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Striving for a Better Work-Life Balance

Changing old habits is hard. Practice and persistence are necessary to form new habits, but your reward will be the life balance you seek. In this blog you’ll learn six steps for achieving a better work-life balance.

 

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Striving for a Better Work-Life Balance

Striving for a Better Work-Life Balance

There was a time when a clear line existed between work and personal lives, but technology has increasingly blurred it. We shop online at work and return work e-mails from home. Allowing work to slip into, or even erode, our personal lives can be a source of individual stress and frustration for loved ones.

If you’re looking to improve your work-life balance, there are a number of steps you can take.

Six Steps for Achieving a Better Work-Life Balance

  1. Establish your priorities. Your first step should be an honest accounting of the relative value of, and reward from, the pursuit of career advancement and higher income against the value of being present in the lives of loved ones or the pursuit of personal passions. When you are able to establish this relationship, it becomes easier to strike the right balance.
  1. Create a plan. Work-life balance requires thought and planning. Plan the week ahead; know what events and responsibilities will demand your time. By looking ahead, you are better able to budget your time in accordance with your priorities.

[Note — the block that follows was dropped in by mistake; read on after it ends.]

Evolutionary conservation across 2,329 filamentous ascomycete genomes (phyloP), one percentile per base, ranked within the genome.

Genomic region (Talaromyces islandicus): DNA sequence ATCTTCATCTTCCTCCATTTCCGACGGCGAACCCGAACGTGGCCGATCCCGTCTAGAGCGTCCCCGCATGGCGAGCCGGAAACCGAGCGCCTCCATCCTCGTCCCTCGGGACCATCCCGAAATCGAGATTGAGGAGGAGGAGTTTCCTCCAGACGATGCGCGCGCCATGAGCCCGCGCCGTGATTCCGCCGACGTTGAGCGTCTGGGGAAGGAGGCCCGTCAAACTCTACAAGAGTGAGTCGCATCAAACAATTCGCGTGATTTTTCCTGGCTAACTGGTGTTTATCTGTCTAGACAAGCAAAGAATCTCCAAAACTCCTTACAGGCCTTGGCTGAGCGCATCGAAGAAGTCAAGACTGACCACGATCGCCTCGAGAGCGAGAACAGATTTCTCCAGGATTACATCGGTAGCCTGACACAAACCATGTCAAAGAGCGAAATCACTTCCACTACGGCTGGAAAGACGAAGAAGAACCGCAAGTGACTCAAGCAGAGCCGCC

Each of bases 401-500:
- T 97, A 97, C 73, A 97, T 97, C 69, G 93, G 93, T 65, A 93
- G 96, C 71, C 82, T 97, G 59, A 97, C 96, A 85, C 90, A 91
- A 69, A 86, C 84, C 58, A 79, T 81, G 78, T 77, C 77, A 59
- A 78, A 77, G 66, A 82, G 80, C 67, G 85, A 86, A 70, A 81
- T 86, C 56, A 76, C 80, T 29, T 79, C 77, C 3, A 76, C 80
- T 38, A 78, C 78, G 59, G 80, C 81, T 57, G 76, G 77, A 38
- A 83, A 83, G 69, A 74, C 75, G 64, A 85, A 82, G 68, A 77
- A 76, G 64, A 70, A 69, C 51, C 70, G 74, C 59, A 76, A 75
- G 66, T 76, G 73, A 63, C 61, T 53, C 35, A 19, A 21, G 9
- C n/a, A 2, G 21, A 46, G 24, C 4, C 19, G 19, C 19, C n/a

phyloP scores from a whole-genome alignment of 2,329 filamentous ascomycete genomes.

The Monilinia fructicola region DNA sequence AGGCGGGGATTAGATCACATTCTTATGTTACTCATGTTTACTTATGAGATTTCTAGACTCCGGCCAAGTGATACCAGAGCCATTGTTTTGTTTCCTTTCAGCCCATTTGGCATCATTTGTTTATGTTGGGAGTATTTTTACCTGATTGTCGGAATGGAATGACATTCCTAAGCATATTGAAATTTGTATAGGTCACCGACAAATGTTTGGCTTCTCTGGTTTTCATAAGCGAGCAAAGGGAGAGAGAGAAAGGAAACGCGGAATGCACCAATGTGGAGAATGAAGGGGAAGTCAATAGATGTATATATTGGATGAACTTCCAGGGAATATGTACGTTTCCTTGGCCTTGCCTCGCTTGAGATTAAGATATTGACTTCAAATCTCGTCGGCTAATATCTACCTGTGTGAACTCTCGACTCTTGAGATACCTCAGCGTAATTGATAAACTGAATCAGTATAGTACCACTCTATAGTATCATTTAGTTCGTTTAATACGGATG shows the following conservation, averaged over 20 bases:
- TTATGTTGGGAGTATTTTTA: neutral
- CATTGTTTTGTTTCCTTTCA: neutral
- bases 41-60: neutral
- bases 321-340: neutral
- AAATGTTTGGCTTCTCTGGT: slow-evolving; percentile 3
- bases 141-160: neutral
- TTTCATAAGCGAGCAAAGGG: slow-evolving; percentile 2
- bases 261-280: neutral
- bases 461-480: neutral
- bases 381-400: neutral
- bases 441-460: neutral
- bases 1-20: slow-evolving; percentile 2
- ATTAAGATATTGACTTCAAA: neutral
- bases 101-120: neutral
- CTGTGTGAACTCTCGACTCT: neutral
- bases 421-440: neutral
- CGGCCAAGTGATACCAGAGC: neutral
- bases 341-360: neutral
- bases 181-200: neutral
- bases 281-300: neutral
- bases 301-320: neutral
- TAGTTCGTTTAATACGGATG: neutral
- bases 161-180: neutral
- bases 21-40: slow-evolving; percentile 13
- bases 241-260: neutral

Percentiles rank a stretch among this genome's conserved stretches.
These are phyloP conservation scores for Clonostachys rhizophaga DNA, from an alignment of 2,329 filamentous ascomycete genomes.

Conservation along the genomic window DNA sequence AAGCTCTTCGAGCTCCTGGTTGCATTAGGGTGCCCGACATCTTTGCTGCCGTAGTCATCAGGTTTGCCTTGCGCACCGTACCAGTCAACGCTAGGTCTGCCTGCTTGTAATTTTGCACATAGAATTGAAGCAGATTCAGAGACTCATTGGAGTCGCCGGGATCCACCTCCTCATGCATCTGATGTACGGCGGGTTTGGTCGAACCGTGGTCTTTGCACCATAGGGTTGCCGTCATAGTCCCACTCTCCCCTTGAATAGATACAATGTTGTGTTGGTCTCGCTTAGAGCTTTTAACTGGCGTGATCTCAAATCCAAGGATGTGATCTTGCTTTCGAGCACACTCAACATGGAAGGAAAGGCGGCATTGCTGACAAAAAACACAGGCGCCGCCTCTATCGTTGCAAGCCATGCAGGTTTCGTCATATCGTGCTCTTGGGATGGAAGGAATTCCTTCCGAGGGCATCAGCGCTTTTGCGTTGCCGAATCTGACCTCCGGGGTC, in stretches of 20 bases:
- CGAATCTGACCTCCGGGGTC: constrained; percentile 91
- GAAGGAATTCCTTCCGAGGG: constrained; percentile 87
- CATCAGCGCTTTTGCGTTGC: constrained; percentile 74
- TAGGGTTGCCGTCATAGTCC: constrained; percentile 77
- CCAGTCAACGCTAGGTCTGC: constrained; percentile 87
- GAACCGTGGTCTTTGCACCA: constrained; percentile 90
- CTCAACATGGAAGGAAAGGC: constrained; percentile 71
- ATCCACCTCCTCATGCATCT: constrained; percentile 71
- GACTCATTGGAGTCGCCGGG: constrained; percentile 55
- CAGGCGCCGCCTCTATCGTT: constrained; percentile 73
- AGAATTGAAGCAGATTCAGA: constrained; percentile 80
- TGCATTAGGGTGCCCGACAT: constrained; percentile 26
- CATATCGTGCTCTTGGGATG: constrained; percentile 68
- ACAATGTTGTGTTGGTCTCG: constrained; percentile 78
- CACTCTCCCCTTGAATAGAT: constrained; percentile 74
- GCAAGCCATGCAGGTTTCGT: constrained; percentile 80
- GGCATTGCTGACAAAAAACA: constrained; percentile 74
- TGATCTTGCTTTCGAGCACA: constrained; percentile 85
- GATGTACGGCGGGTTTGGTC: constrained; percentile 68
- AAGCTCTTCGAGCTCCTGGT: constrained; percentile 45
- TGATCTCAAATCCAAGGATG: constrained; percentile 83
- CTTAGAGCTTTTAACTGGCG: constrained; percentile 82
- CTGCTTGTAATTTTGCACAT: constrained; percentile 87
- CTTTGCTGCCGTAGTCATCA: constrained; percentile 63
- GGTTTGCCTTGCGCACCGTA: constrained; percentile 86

1. Work smarterat work and at home. If you examine how you spend your time, you may discover that substantial time is devoted to non-priority activities. Also, try to avoid multitasking.  Doing two things at once is not possible. In fact, when you try to multitask, it only results in work taking longer to accomplish.
  1. Find ways to create time. Think about how you can more efficiently use your hours. For example, can you use public transportation to commute and spend that time doing work? Are there household chores that you can hire someone to do?
  1. Schedule family time and downtime. Scheduling time for family or for yourself creates a structure that better ensures that you actually engage in those activities.
  1. Leave work at work. It’s easy to default to doing work at home, but you need to draw a bright line between home and work. Of course, it isn’t always easy to do that, so find a transitional activity—such as listening to music on the commute home or an hour at the gym—which can help you to put work firmly behind you.

Changing old habits is hard. Practice and persistence are necessary to form new habits, but your reward will be the life balance you seek.

See referenced disclosure (2) at http://blog.americanportfolios.com/disclosures/ 

About The Author

Lisa DiBella

 

Vice President of Human Resources 
631.439.4600, ext. 280 

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